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I am upgrading from 100 amp service to 200 amp at my house. Our county allows homeowners to do this project. I have enough space to build the new service next to the old service and have the power company do the meter move all in one visit instead of trying to order a "work along" (pull the meter in the morning and hopefully put it back in the evening).

I have a lot of old cloth-sheathed cable and I really don't want to touch it. Instead of moving each individual wire from my old panel to the new, someone suggested running a few 2 inch conduits between the old box and the new box, pulling out the guts of the old box and using it as a junction box.

Any issues or downsides with doing that?

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  • I just went through this (except I hired my electrician rather than do it myself). Thought we'd have several old circuits not reach the new panel but in the end only one needed an extension. One 4" box next to the new panel is a lot nicer than having to leave in one of the old panels as a big junction box (which we initially thought might be necessary). Based on the experience, I'll caution you that the last few steps may take more time than you expect, particularly if you are reusing the old service entrance cable hole in the wall for new cable because then you can't do that part before the Sep 1, 2022 at 4:59
  • meter pull. Pepco (probably most utilities) will let you put the meter back in, and then you call them back to finish up but you aren't left without power. Sep 1, 2022 at 5:01
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    How about make the old 100 amp panel into a sub-panel? (Assuming you don't have a reason to trash the old panel). You can leave old circuits you don't want to touch in the old panel. The main thing is that you have to separate grounds from neutrals in the sub.
    – DoxyLover
    Sep 1, 2022 at 5:20
  • There is water coming in through the old service entrance cable, so I am getting rid of everything from the old weather head to the inside. I should probably remove the guts of the old panel since they have likely gotten wet. The newest NEC (not adopted, but good to look at) requires an outdoor service disconnect, so every panel is now a subpanel.
    – yakatz
    Sep 1, 2022 at 11:52

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First and foremost, ANY time you put a panel next to another panel, you should always connect a number of (at least 3) pass-thru conduits between the two panels.

As convenience pass-thru's for just such applications.

They should be metal and either EMT or RMC. The reason is metal handles your grounding for you. (it also doesn't emit poison gas in a fire). So you won't need to tie the panel grounds together.

It doesn't matter if the conduits are less than 2 feet long, but if more than 2' long, then only 4 circuits are allowed per conduit. That, plus ease of installation, is why I'd rather have several small conduits rather than one huge one.

Second, as long as there isn't anything wrong * with your original panel, you don't really need to remove all the circuits and demolish it. You can simply wire it as a subpanel of the new panel. Again, those convenience pass-thru's make easy work of this, though you would need one 1" conduit to pass through #3 copper for 100A (or if you want to save about $20, 1-1/4" conduit to pass through #1 aluminum wire, which is fine.)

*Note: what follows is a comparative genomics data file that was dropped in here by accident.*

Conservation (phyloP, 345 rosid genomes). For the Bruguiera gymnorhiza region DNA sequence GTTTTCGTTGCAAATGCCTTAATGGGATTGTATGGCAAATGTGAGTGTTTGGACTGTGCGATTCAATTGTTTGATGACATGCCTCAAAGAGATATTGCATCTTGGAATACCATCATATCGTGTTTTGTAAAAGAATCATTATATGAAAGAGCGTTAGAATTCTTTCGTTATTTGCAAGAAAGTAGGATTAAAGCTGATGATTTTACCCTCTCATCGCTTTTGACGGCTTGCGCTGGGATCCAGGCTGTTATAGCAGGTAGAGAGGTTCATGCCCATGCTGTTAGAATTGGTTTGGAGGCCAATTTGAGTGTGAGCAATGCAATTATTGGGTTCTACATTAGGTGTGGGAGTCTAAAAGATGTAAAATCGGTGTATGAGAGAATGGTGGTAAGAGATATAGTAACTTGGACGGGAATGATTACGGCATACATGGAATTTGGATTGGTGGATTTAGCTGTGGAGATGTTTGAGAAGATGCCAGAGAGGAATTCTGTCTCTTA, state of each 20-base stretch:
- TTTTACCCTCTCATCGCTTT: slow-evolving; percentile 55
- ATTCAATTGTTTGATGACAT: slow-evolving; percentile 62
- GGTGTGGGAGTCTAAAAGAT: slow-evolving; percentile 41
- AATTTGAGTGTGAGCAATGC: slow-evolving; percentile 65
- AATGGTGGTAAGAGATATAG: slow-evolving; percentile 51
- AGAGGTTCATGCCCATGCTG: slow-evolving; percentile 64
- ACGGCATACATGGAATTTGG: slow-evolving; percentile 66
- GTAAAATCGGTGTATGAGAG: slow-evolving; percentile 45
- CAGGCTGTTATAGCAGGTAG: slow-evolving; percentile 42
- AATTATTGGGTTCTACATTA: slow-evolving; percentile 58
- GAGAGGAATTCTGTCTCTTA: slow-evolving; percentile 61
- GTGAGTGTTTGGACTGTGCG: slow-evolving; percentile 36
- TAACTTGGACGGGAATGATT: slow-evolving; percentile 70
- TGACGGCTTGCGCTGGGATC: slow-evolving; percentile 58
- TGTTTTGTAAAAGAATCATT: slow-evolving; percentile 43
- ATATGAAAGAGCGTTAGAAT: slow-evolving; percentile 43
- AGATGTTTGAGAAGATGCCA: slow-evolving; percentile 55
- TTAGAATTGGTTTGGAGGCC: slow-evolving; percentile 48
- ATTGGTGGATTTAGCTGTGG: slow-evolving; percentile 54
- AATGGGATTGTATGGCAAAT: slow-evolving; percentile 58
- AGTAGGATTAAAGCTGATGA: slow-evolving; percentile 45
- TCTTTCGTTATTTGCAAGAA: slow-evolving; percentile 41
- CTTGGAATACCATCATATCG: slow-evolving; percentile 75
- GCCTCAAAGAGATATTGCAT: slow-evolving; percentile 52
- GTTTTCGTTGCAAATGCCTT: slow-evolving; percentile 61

Even if there is something wrong* with your old panel, you can simply use the box as a giant splice box for wires. In that case, for each circuit you must pass through hot and neutral using THHN wire through one of the pass-throughs. And you must take measures to positively identify (for all future maintainers) which neutral is with which hot(s) - colored electrical tape or heat shrink will suffice, or simply use heat shrink to bundle them.

Note that with THHN individual wires, a white #14 to #6 wire can only ever be neutral, and using black, blue or other color tape on it is not allowed to make it a hot. Thus, e.g. blue and green bands of tape on a white could simply mark it as a mate to the black with blue and green.

The only thing is, you can't leave the old panel with gaping open holes in it. Those would need to be blanked over either by 30 of the approved blank cover plates, which are flimsy, or by metal plates of >= thickness riveted on, provided the latter meets the approval of the inspector (no reason why not, as long as it's competently done). Or you could leave all the breakers in to fill the holes, but at that point why not just use them for breakers and avoid disturbing all that stuff?

* Unless they are Zinsco or Federal Pacific, which are not safe and cannot be made safe. Challenger can be made safe by replacing the faulty Challenger Type C/A breakers with Eaton Type BR/C/A. Pushmatic is a fine panel.

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  • Old panel is Square D, but might have gotten wet.
    – yakatz
    Sep 1, 2022 at 12:08
  • @yakatz The breakers themselves are not inspectable internally, and are suspect and must be junked. However for the empty panel, any damage will be completely obvious. If it looks OK, it's OK. Once it's de-energized, if you really wanted to be fastidious, you can even pull out the entire bus assembly (the whole thing) and clean it up with soap and water and an old toothbrush. Rinse it thoroughly is all. Don't try to disassemble the bus assembly unless you're sure you can get it back together. Sep 1, 2022 at 18:15

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